It's a Journey, Not a Stage
Often times I hear people say "the stages of grief". I believe that using the word "stages" infers that once a person goes through a "stage" they aren't supposed to go through it again. It seems as though the grief process is more of a journey, filled with hills and valleys, triumphs and challenges that can feel like they are continuous, sometimes with no end. To restrict oneself with the notion of "stages" can be counter productive, as then grieving people tend to focus on how they "haven't moved on" or "haven't grieved well enough".
Often times I hear people say “the stages of grief”. I believe that using the word “stages” infers that once a person goes through a “stage” they aren’t supposed to go through it again. It seems as though the grief process is more of a journey, filled with hills and valleys, triumphs and challenges that can feel like they are continuous, sometimes with no end. To restrict oneself with the notion of “stages” can be counter productive, as then grieving people tend to focus on how they “haven’t moved on” or “haven’t grieved well enough”. This is not the case at all.
Although there are not stages, many grieving people have talked about different parts of their grief to me in session. For the purpose of this chapter, I will segregate them, but just because they are segregated for the purpose of discussion, does not mean that once one goes through it, that they will never experience it again. Many of these emotions and reactions can be felt multiple times in a multitude of varieties.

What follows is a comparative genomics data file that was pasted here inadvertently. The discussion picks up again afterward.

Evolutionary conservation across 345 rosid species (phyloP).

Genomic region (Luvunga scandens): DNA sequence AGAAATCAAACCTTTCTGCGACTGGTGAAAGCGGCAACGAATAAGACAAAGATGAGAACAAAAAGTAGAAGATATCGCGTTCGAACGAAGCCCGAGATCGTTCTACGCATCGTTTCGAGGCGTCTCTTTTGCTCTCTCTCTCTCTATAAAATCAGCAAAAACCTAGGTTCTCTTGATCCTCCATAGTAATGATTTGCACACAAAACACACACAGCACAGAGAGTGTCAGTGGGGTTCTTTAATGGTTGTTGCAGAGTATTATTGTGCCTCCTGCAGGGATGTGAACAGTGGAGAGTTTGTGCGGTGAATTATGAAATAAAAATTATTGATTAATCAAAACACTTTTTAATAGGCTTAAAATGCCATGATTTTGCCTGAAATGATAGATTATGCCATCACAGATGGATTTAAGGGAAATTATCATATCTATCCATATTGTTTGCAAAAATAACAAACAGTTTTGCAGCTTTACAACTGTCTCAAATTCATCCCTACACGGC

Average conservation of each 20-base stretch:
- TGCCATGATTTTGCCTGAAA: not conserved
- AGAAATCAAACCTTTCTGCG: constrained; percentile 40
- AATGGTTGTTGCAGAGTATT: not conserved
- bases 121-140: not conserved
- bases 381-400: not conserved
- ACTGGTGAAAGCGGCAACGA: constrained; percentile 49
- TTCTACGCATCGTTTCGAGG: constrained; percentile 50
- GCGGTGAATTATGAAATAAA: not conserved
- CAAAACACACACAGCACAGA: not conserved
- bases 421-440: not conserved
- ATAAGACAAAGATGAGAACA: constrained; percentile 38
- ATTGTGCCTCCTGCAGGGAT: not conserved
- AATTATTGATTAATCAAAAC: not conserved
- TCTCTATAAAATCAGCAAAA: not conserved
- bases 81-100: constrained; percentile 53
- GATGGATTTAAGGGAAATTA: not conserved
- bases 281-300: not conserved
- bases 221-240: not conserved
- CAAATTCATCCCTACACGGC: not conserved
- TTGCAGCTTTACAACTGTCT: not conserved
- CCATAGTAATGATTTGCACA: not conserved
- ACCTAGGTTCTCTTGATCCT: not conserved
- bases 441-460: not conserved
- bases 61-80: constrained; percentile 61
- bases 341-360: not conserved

Often times, clients would come in to see me about 3-6 months after they lost a loved one, claiming “I thought I was fine at first and then it just hit me”. I consider this the shock and disbelief parts of grief (please remember that there is no particular order, and there isn’t something ‘wrong’ with you if you did not experience all of these thoughts and/or emotions). The brain is very interesting when it comes to shock. Even in times where a loved one dies slowly or in an expected manner, shock can still exist. The amygdala in the brain produces excess of a chemical called cortisol. This is a stress hormone. What this chemical does is put the brain in a sort of fog. Think of it like this: when grieving, the brain doesn’t think it is important for you to remember where you put your keys, or where you parked your car, just the necessary tasks to help you exist (eating, breathing etc.). The fog cuts off some access to the frontal lobe, which is in charge of impulse control, personality, short-term memory and even language. Many clients mentioned having difficulty “finding the words” and in actuality they really were having trouble accessing the language needed to explain themselves. It is my belief that when the brain thinks that the person is ready to deal with some of the harsher aspects of the grieving process, that this fog begins to lift, leaving difficult emotions behind that need to be dealt with. Depending on the type of grief, this process can be anywhere from the 3 month to 8 month mark (after someone has died). This process can be longer when there is an aspect of traumatic grief (discussed more in previous chapters). During this time of shock, people can feel more “out of control” with their emotions. Basically the brain shuts off the “filter” and people may find themselves snapping at a friend or family member, breaking down for “no reason at all” (even though of course there is a reason) or being uncharacteristically out of sorts. Many clients also described this time as being “numb” or what was mentioned earlier “in a fog”.